Monday, August 13, 2012

This Dark Endeavour: The Apprentiship of Victor Frankenstein, by Kenneth Oppel- Review

I have been trying to come up with a suitable excuse (other than I want it) to buy this book since it came out last year.  Honestly, I buy so many books it's a bit embarrassing, and I don't read them all *blushes furiously*.  Also, I'm not made of money, shocking but true, so sometimes I really have to put my foot down and tell myself- not yet!  So as it neared time for part two I started watching for the paperback, because paperback pricing was all the excuse I was going to need at this point, only to find it had a new cover!!! $#^))()$**@@!*!!!  And of course then the hardcover was nary to be found at any of my local jaunts so it was off to Amazon for my fix.  Thanks to a lovely, thoughtful, blogger friend I had an amazon gift certificate for my birthday that I used towards it.

Finally, just a week or two ago, my beautiful copy of This Dark Endeavour landed on my doorstep (with the equally beautiful Shadow and Bone, dude you have to buy two books for free shipping).  I immediately dug in, and was both totally relieved I had waited (the burning desire for part two might kill me in just the couple of weeks I have to wait. I never could have held out for a year), and so sad I hadn't eaten up this delicious tale sooner.

I took a Gothic lit class in my second year of university which I loved for two reasons.
1. It was fascinating and full of great books.
and 2. The guy I had the BIGGEST crush on throughout High school was somehow also in the class. (it was a big university, in the two years there I never had a class with anyone else I knew from highschool or elementary school).
In the end the cute guy was a lame-o and basically was never in class (I think that's when I officially stopped having a crush on him, if he didn't dig Gothic Lit then pfft- I didn't dig him), but the class was still awesome.  And of course, we read Mary Shelly's Frankenstein.

So when I say that This Dark Endeavour was a fantastic, classic gothic book, you know I at least sort of know what I'm talking about.  Oppel took a classic form, and a classic book and wrote a wonderful prequel in the same vein.  He didn't dumb it down or simplify it for a younger audience, instead he wrote an approachable gothic tale in homage to Mary Shelley, which will not only entertain the YA audience but likely encourage them to read Shelley's classic tale.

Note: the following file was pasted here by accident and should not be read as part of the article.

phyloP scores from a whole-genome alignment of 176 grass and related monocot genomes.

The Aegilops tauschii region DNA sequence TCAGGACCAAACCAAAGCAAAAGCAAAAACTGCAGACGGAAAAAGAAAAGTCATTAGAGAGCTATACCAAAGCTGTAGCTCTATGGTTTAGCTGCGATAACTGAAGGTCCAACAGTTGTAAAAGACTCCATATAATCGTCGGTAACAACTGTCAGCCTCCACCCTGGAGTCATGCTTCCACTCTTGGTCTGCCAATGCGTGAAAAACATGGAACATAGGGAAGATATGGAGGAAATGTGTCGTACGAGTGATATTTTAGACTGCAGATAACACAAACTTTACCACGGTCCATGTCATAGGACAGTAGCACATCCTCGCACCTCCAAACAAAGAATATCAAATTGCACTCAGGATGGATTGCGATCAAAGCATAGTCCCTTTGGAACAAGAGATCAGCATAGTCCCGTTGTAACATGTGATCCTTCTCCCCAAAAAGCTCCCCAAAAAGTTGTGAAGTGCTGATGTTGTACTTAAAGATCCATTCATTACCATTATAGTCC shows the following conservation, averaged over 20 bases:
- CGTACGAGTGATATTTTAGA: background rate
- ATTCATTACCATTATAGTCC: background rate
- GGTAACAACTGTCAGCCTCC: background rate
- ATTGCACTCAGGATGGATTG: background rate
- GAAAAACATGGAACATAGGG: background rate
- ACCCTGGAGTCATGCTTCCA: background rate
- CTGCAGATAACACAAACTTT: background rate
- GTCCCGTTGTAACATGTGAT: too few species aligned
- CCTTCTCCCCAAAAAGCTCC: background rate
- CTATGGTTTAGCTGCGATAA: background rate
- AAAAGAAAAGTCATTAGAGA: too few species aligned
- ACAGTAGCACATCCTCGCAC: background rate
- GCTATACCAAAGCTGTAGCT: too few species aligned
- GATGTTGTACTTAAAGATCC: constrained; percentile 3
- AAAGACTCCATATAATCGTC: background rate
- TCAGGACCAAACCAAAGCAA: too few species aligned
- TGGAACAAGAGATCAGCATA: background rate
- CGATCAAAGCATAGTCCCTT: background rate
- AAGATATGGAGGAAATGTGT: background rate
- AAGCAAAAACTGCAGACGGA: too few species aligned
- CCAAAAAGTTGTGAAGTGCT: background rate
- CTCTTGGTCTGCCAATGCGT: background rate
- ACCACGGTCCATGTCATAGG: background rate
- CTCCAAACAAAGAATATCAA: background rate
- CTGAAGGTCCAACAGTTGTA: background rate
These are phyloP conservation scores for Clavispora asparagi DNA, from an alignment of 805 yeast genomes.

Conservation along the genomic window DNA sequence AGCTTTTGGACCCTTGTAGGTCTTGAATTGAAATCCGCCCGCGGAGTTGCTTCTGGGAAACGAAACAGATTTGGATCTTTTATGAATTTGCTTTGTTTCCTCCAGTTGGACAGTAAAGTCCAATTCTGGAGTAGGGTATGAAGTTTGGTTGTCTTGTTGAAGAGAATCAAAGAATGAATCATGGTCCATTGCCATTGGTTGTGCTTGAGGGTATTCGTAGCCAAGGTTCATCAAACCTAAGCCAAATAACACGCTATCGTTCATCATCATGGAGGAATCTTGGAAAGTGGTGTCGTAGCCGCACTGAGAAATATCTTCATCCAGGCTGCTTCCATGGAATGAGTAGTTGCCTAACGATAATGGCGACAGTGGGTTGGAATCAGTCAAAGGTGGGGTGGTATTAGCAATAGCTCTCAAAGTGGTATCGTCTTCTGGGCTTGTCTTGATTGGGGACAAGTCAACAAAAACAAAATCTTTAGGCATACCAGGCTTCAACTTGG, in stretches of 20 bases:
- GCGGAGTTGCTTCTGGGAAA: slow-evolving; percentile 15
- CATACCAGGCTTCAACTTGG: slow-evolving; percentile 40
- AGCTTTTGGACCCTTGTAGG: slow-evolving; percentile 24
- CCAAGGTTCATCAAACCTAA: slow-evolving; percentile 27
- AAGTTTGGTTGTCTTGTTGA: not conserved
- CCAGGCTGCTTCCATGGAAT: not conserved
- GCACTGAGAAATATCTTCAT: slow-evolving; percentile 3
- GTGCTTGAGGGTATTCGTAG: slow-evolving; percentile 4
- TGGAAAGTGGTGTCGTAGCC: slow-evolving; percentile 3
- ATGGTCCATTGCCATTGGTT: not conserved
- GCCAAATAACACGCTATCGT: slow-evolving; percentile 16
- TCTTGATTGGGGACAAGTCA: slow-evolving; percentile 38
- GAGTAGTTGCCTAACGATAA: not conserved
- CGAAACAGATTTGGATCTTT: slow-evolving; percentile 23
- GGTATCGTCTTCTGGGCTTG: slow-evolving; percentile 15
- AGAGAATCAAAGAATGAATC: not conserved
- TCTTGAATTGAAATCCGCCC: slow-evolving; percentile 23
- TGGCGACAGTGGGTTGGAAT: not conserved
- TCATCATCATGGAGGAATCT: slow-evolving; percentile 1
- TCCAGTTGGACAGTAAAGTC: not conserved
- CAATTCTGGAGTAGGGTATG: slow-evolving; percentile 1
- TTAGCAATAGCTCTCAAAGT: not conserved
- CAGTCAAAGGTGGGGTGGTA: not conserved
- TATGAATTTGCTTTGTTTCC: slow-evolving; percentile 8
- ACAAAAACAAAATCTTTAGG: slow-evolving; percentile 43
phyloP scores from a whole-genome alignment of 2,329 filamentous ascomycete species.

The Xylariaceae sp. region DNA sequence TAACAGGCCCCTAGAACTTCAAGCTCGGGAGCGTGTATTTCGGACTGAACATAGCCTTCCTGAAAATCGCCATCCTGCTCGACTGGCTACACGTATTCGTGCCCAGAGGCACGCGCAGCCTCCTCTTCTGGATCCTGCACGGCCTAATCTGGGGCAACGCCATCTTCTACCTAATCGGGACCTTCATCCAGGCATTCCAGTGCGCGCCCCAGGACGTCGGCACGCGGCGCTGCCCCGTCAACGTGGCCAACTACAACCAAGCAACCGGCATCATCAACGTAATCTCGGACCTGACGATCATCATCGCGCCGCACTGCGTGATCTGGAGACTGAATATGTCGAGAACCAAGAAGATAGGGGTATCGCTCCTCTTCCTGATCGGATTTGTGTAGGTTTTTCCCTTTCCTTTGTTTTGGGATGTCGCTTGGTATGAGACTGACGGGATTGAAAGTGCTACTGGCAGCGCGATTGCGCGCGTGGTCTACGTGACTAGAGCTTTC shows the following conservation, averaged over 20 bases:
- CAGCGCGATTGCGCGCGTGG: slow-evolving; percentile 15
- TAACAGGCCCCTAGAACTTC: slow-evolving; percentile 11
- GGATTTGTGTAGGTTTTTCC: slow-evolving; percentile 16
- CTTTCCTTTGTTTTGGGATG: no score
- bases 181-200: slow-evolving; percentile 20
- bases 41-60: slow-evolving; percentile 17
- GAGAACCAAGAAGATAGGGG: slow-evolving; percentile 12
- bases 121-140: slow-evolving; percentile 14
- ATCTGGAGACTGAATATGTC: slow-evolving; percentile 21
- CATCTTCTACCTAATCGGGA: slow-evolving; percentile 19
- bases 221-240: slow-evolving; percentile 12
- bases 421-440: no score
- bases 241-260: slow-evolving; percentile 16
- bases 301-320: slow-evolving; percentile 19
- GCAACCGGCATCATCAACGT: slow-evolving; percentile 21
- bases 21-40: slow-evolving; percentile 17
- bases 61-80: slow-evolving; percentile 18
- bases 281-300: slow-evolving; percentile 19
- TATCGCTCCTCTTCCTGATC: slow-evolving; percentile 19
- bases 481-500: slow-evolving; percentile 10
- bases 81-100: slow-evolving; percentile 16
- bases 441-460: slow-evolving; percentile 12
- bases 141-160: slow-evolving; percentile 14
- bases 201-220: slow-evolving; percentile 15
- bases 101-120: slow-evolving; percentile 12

I especially loved how close Oppel kept the story to Shelley's original, creating a viable companion novel instead of an entirely different take on the story.  Even the language is in keeping with Shelley's original, but with small dashes of humour that lighten things up a bit.

This Dark Endeavour:
I did not hear the footsteps until they were almost at my door.  In dismay I whirled.  There was nothing I could do to conceal my work.  Mixing vessels and bubbling flasks and all kinds of other apparatus covered the table.  And I myself, in my shirt with its sleeves rolled back, my brow sooty-I must have looked half mad.
Konrad walked into view, holding his hand over his nose.
"What on earth is that diabolical smell?"...."Is this all...urine?" Konrad asked, gazing at several buckets on the floor.
"I see.  Yours?"
"Well, not all of it it, obviously," I replied. "Most of it comes from the horses."
"Awfully considerate of them to give it to you."

Original Frankenstein:
Sometimes I could not prevail on myself to enter my laboratory for several days; and at other times I toiled day and night in order to complete my work.  It was indeed, a filthy process in which I was engaged.  During my first experiment, a kind of enthusiastic frenzy had blinded me to the horror of my employment; my mind was intently fixed on the consummation of my labour, and my eyes were shut to the horror of my proceedings.  But now I went to it in cold blood, and my heart often sickened at the work of my hands.

Its impressive to me how Oppel both kept the starkness of Victors narration from the original (which is really the creepiest part about the tale), but managed to put his own spin on it it with small bits of humour and sincere moments of introspection.  He's made Victor more approachable, someone you can sympathize with and, most importantly, someone you want to read more about.  How he'll spin the next two parts of this series, so that they'll meet up with Shelley's original, is a mystery to me and I can't wait to see how he does it.

A beautifully written, captivating read, This Dark Endeavour is an excellent example of how the bar has been raised in YA over the past year.  Do yourself a favour and read it before Such Wicked Intent releases on the 23rd.

This Dark Endeavour, by Kenneth Oppel
Published by David Fickling Books, August 22, 2012
Buy This Dark Endeavour on Amazon